Wednesday, March 21, 2007
It's a few days since I saw Nikolaus Geyrhalter's documentary Our Daily Bread, which offers an oblique and often impassive look at European agribusiness, or rather at the industry which underpins it. The title evokes King Vidor's socialist drama of the same name from 1934 though there is surprisingly little polemic in Geyrhalter's stately enigmatic film; though the film pledges over the opening title to donate 5% of its royalties to organisations with a commitment to producing and supporting organic food, there is no damning endictment of the production process, even as we see tomatoes, chillis and cucumbers being harvested on an industrial scale by placid migrant workers, piglets being gelded, pigs and fish alike being systematically gutted by machines, cows calving in pristinely clinical surroundings, cows being milked and later slaughtered in much the same. But then the polemic probably is there but in a latent sense. There is even no commentary nor any dialogue to speak of, and what there is appears to be natural and is left untouched by subtitles.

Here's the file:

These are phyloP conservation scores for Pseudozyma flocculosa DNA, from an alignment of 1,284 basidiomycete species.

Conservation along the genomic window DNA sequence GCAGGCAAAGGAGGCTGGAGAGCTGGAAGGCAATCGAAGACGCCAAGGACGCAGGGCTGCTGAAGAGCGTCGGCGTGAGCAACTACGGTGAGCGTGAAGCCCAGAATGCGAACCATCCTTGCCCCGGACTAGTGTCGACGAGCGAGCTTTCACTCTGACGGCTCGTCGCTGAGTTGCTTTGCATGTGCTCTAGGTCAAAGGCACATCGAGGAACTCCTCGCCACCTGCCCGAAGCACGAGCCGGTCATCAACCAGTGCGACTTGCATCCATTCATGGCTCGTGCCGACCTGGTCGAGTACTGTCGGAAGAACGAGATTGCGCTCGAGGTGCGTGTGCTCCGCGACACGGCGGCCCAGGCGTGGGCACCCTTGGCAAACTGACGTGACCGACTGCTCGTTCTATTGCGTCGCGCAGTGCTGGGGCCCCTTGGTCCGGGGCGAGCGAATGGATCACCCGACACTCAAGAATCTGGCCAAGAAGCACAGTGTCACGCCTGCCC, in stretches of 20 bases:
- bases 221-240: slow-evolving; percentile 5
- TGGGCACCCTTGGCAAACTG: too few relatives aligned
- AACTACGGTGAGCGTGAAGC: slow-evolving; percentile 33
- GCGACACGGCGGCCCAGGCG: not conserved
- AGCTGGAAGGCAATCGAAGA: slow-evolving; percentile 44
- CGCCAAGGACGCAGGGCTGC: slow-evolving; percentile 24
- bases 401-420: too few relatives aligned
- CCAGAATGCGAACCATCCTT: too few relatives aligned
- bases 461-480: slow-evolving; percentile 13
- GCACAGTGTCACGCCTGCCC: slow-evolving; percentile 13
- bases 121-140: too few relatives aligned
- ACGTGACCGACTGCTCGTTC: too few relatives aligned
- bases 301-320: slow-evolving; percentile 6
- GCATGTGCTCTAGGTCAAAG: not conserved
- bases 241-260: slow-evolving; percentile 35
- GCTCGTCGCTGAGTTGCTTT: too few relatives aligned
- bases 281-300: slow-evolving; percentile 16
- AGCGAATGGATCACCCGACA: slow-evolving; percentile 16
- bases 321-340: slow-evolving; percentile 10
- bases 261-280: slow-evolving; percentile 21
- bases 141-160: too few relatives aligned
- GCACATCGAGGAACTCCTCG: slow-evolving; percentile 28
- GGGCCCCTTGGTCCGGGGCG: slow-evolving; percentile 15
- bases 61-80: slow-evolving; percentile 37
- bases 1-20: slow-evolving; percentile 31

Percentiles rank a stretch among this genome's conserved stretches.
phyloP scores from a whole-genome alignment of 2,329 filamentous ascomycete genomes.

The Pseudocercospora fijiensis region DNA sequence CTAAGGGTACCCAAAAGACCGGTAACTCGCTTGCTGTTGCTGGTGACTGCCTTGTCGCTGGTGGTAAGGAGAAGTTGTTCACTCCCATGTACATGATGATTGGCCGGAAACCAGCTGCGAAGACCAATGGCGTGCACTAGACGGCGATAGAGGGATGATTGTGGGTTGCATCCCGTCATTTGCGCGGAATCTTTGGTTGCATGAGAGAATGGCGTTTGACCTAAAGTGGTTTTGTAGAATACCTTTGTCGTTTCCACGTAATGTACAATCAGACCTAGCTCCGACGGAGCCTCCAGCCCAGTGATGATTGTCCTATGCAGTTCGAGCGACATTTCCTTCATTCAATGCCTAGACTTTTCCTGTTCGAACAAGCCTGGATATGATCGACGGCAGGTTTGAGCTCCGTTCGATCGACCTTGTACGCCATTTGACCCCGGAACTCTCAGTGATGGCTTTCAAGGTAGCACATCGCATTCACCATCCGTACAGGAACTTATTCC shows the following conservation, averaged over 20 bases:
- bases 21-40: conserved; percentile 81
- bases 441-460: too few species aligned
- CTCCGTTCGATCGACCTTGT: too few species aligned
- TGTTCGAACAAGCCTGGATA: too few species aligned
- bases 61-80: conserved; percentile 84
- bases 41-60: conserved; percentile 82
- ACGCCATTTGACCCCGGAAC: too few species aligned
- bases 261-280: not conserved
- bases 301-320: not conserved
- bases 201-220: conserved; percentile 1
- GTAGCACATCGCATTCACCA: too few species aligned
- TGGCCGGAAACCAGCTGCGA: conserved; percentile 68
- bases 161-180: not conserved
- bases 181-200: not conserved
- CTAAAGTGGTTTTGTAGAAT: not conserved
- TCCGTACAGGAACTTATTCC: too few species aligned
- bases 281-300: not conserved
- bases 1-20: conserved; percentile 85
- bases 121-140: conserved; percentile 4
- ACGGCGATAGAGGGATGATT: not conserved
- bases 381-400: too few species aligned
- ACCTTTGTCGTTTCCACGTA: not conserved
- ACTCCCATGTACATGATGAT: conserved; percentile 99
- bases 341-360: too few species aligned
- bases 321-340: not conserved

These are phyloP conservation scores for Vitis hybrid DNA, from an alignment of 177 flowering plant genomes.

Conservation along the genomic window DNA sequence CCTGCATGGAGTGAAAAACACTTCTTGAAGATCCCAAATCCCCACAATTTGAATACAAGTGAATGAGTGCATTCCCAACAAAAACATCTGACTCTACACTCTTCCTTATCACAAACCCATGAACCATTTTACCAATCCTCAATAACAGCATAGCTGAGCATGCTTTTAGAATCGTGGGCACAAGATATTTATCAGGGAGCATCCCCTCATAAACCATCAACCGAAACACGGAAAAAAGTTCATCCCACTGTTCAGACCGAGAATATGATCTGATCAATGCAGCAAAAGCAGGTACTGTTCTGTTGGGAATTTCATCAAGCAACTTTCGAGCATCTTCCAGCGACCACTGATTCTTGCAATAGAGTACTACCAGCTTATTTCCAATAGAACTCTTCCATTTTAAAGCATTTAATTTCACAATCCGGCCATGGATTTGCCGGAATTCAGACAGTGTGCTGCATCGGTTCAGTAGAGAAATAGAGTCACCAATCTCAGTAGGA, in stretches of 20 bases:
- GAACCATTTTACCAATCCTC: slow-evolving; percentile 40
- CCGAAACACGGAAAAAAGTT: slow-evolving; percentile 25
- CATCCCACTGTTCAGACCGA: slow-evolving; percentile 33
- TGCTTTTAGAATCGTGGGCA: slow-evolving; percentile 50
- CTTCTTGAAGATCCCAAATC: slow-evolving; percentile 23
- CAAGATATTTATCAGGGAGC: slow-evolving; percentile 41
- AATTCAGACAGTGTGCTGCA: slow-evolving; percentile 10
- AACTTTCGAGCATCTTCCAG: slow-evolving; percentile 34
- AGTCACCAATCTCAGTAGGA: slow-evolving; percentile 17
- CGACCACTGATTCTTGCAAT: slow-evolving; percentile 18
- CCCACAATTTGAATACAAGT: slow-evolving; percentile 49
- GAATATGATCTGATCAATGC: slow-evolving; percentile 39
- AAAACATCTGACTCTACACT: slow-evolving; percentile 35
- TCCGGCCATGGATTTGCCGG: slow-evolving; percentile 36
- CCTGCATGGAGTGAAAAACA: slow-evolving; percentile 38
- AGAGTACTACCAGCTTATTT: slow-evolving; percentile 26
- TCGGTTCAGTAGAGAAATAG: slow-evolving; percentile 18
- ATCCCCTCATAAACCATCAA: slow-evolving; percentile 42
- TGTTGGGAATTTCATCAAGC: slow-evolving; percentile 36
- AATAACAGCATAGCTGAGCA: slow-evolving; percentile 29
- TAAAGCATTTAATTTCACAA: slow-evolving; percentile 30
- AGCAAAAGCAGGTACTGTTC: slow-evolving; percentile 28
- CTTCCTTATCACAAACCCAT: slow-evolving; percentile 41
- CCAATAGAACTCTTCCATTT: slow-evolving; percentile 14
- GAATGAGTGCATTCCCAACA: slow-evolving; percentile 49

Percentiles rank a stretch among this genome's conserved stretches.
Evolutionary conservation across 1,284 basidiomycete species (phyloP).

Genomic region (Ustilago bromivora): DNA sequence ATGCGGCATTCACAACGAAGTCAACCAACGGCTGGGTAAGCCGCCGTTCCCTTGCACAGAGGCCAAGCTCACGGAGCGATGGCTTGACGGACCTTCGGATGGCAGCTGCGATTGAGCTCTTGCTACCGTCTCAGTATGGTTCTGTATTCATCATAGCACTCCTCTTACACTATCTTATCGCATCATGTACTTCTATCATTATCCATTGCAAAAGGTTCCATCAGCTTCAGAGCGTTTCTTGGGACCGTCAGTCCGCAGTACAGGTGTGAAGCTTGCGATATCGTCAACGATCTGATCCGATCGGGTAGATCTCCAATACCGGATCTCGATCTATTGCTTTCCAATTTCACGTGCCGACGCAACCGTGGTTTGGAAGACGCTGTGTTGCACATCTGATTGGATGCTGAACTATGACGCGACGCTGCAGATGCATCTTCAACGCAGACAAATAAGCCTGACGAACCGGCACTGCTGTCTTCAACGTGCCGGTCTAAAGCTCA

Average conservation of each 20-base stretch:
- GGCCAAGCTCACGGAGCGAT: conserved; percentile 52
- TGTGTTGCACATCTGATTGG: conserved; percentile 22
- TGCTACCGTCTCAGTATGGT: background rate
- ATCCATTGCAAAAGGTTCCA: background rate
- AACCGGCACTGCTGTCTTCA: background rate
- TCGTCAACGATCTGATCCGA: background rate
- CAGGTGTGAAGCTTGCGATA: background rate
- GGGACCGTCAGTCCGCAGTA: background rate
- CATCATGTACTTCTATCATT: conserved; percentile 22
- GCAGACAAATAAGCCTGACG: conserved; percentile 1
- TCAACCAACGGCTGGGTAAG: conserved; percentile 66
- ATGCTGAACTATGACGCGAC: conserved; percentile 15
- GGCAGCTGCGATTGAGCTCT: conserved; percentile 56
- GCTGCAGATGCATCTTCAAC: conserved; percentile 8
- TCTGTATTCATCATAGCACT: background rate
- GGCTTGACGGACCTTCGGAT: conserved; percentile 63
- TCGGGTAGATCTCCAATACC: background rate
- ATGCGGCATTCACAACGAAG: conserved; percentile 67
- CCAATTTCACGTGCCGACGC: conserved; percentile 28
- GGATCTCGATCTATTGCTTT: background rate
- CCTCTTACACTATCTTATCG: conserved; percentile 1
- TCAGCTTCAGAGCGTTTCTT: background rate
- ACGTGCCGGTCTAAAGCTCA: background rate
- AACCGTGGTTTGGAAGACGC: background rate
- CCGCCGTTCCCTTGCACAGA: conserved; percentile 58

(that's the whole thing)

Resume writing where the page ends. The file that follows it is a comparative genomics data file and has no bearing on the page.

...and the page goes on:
There is a similarity to Abol-Fazl Jalili's films, such as Dance of Dust or Delbaran, in the unflinching, steady tableaux, almost all framed with identical geometrical precision, and which invite one to be at turns repulsed, intrigued or bored. My own favourite sequence was the descent into a German salt mine, which is like something out of a science fiction film, the saline harvest gathered by two little identical-looking men, who resemble a cross between the Super Mario Brothers and Cerberus in their underground desert. There are scenes that might put some off touching meat ever again - though I, a recovering vegetarian, will have no such qualms - but the overall effect of the film is a quietly disquieting one, something that similar, more ideologically explicit, films such as Koyaanisqatsi and Baraka fail to achieve. Our Daily Bread is a film that allows both its subject and its audience a lot of space and it is all the better for that.